The Policy Maker as Fire Warden
By TAN Kee Wee
(MediaCorp 938LIVE’s Money Talks, Thursday, 4
September 2008, 7.50 am and 7.20 pm)
When there’s a fire in a building, a good fire warden
would calmly announce to everyone the steps to take, and then
march them to safety. It’s not necessary to frighten everyone
with details of the fire.
On the other hand, with an untrained fire warden, the
situation could turn disastrous. A stampede could ensue and
lives could be lost unnecessarily.
Managing an economy also requires the skill of a good fire
warden. Last Saturday, Alistair Darling, the British Chancellor
of the Exchequer, must have forgotten this.
That was when he alarmed everyone by saying that the
British economy was going through its worst downturn in 60
years. He even warned that things would get worse. After
realising his mistake, he said the following day that he was
actually referring to the global economy.
But that follow-up remark fell on deaf ears. Sterling
pound and stocks in London fell hard when markets opened on
In comparison, US Fed Chairman Ben Bernanke looks like a
better fire warden. When the current subprime crisis began more
than a year ago, he told us not to worry and that it would be
Although things have gotten worse, Bernanke’s earlier
optimism, some say lies, had good intentions. He just wanted to
make consumers feel good so that they would continue to
In economics, we learn of a term call the “multiplier
effect”. This refers to the situation whereby an initial
spending rise leads to an even greater increase in total
Let me explain. A company spends $1 million to build a
factory. The money goes to pay the builders’ wages and the
suppliers. The builders and suppliers will, in turn, spend on
food and clothing. This chain of events will continue.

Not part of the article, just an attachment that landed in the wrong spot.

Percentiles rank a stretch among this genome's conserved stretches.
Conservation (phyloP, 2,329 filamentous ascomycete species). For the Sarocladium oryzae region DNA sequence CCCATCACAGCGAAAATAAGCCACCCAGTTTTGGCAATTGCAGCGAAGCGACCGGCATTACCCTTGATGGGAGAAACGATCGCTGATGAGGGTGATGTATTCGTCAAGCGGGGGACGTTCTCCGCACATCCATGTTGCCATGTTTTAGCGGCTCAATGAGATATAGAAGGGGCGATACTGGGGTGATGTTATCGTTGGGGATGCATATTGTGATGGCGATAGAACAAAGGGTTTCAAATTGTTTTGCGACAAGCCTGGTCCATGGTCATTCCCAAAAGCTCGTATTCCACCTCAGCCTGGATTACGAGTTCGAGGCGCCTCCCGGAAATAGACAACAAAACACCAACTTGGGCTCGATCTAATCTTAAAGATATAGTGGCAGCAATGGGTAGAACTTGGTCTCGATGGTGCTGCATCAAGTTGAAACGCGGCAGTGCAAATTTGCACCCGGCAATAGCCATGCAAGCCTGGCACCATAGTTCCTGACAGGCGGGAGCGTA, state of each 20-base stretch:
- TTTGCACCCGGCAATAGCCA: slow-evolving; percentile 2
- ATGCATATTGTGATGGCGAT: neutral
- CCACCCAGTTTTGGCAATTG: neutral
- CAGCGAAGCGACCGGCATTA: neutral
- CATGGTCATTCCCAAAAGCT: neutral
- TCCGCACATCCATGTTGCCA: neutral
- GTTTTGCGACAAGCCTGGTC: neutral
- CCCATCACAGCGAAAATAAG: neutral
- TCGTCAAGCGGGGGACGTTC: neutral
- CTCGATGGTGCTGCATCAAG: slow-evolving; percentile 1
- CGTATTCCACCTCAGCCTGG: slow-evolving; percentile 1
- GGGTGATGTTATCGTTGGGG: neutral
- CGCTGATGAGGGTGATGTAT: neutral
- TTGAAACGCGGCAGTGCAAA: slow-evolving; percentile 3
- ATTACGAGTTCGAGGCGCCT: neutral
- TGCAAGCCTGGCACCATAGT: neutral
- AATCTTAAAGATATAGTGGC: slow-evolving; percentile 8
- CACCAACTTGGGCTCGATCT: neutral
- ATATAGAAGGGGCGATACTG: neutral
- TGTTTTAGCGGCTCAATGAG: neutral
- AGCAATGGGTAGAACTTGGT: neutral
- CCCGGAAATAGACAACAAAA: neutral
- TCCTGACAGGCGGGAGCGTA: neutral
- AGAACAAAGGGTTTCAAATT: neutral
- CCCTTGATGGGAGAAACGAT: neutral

Ultimately, a multiple of the initial $1 million will be
This “multiplier effect” is very important when
combined with consumer sentiment.
The latest research suggests that in recent years this
multiplier effect has grown larger. One possible reason is
because we are using less cash today, which takes the pain out
of spending, and makes the multiplier effect larger.
This stands to reason. Using cash is usually more
painful than using a credit card, which is more painful than
using “Nets”. Indeed using “Nets” stops being painful if you
don’t look at your bank statements. Then it’s almost as if
everything is free.
This may explain why the global economy and financial
markets have become more volatile in recent years. It also
means that policy makers must be more careful of their roles as
After Alistair Darling’s pessimistic view, the fear
now is that British consumers could spend even less from this
week, dragging the UK into a deeper recession.
Fortunately for Singapore policy makers, the
challenges are not the same. This is because the Singapore
economy is more heavily dependent on the external sector,
rather than on domestic consumer spending.
So it’s alright to paint a gloomy economic picture for
Singaporeans. In fact, there could be two benefits of being
Firstly, it could better prepare Singaporeans to face
the external threat, just like a good coach prepares his team
players for the competition. Secondly, bad news could redirect
some of the $4 billion Singaporeans spent, on shopping overseas
last year, back home.
How does former US Fed Chairman Alan Greenspan rate as
a fire warden? Well, we know he is famous for saying a lot of
things and yet for saying nothing. Perhaps, that was his
By confusing investors, Greenspan would create a
number of pessimists who want to sell, which is equal to the
number of optimists who want to buy. As a result, the market
does not move up or down. It moves sideways and remains calm.
That looks like a fire warden at his best.